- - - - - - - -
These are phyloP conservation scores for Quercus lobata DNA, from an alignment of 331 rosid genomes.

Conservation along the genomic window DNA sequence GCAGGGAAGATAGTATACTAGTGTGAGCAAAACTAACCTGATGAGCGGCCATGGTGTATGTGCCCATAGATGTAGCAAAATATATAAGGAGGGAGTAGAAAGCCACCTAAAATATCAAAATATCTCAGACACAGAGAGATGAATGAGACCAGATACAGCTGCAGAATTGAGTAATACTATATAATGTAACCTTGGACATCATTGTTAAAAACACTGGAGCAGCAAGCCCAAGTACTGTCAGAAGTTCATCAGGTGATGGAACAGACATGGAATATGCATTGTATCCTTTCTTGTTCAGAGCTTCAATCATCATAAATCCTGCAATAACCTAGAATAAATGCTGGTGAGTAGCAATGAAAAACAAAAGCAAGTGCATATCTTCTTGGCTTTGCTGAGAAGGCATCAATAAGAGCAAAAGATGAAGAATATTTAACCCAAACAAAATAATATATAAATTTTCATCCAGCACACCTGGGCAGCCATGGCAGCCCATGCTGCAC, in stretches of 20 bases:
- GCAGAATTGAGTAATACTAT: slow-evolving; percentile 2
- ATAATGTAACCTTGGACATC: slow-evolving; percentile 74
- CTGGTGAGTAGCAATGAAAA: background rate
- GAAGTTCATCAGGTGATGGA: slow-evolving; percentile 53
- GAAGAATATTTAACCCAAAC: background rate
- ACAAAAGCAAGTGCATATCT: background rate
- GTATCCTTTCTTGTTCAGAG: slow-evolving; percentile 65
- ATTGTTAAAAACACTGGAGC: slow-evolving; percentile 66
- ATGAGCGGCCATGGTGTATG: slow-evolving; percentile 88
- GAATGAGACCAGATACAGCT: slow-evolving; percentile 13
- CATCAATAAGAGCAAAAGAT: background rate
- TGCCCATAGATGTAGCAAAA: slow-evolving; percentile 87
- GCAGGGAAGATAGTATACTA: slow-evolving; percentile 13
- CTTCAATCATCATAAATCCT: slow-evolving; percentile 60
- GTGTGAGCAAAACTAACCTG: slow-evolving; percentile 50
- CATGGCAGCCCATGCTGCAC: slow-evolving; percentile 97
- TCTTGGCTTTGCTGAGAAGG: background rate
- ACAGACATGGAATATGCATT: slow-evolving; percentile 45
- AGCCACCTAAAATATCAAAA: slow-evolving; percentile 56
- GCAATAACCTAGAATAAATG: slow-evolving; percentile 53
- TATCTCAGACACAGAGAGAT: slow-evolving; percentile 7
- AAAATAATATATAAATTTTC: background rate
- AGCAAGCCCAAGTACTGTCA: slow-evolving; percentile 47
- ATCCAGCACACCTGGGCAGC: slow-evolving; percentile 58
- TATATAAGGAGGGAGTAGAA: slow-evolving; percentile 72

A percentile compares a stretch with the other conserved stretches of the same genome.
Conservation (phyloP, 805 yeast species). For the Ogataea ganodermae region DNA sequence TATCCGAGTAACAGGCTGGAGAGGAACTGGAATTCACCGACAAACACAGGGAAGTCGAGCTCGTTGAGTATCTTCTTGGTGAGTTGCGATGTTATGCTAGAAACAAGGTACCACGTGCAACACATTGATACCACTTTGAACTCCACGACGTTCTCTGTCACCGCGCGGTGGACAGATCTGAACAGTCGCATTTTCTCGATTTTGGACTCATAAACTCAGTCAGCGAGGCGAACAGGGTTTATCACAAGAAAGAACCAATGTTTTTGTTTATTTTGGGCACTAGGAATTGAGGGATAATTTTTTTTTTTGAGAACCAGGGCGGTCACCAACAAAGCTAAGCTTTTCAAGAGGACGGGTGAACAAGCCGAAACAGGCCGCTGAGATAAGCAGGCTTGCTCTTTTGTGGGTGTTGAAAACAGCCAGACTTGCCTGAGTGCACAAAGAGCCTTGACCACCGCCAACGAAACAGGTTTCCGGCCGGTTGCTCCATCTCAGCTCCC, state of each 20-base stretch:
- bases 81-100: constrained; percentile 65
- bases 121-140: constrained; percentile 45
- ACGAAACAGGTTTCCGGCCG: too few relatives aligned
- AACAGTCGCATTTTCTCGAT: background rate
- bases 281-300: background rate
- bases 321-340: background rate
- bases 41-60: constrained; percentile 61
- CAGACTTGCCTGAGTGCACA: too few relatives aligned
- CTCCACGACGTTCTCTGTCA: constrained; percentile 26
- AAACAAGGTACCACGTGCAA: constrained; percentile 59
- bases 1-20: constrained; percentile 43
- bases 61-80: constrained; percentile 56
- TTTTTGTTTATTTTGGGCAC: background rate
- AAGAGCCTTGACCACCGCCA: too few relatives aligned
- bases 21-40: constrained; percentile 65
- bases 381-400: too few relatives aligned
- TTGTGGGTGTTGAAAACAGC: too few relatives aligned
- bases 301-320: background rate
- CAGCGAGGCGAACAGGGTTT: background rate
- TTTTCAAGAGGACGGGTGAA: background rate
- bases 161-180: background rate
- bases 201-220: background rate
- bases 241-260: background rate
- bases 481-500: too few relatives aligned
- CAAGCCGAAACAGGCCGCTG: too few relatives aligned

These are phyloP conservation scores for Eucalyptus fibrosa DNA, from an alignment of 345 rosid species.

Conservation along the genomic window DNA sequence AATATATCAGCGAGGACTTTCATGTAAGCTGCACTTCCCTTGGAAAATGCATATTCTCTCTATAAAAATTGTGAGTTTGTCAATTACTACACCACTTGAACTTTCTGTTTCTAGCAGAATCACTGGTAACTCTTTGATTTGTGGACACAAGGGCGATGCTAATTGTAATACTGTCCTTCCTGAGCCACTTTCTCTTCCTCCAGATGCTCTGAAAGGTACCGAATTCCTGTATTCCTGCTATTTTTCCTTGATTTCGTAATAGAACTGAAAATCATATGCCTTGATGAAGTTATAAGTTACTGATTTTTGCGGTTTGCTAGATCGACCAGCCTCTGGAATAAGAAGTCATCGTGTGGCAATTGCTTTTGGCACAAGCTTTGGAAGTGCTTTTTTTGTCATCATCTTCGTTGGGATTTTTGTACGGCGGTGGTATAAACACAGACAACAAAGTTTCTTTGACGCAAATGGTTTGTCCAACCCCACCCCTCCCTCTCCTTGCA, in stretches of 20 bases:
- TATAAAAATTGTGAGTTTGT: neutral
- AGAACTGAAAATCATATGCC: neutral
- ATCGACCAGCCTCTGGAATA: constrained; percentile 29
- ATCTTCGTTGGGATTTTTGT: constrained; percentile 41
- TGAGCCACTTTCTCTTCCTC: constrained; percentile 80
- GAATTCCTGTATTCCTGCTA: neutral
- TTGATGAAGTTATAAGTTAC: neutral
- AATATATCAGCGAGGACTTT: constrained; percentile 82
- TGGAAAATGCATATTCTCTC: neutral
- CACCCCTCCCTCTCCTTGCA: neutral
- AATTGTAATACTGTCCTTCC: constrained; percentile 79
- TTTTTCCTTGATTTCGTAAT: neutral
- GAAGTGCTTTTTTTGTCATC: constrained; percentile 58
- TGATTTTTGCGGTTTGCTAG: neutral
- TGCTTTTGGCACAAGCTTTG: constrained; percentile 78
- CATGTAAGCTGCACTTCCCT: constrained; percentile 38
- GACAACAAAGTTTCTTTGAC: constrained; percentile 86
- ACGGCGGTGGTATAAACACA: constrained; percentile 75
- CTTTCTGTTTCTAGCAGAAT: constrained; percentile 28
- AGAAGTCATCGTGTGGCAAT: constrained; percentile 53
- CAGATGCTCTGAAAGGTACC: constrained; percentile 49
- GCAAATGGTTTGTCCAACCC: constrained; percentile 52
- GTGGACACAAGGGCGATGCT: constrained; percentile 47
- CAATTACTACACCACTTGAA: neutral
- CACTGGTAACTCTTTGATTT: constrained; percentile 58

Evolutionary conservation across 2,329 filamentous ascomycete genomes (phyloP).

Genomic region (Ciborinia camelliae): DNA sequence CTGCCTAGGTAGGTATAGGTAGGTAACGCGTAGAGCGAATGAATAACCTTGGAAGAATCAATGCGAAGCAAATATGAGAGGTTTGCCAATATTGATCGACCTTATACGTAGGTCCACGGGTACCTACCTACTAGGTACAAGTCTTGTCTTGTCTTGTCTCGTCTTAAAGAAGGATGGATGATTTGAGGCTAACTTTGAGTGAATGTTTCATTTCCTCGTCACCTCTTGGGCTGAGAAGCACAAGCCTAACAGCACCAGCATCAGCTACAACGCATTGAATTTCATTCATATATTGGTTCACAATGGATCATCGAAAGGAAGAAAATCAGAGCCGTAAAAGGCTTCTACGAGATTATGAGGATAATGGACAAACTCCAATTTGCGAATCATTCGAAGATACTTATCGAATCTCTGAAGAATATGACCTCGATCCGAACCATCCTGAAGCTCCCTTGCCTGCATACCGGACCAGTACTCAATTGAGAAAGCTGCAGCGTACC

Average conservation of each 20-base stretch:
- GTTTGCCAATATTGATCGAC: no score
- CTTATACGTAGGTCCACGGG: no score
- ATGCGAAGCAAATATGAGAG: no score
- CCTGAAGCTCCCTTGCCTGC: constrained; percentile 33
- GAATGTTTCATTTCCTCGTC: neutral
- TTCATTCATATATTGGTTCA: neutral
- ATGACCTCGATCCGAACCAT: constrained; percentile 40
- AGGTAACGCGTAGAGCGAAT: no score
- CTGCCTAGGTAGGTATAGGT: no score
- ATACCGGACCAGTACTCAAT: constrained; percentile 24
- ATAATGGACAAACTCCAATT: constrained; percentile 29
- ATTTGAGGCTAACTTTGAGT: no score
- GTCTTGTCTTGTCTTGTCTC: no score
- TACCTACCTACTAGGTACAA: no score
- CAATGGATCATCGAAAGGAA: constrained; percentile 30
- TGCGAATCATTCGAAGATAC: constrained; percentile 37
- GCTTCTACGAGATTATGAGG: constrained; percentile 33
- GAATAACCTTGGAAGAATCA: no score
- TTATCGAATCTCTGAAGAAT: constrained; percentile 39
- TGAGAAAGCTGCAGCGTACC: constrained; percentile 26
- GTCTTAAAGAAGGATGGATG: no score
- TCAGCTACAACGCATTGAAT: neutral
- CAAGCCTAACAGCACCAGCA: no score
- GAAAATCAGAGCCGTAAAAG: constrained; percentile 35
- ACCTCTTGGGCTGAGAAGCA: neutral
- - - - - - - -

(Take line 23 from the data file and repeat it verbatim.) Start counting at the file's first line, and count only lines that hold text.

- TATCTCAGACACAGAGAGAT: slow-evolving; percentile 7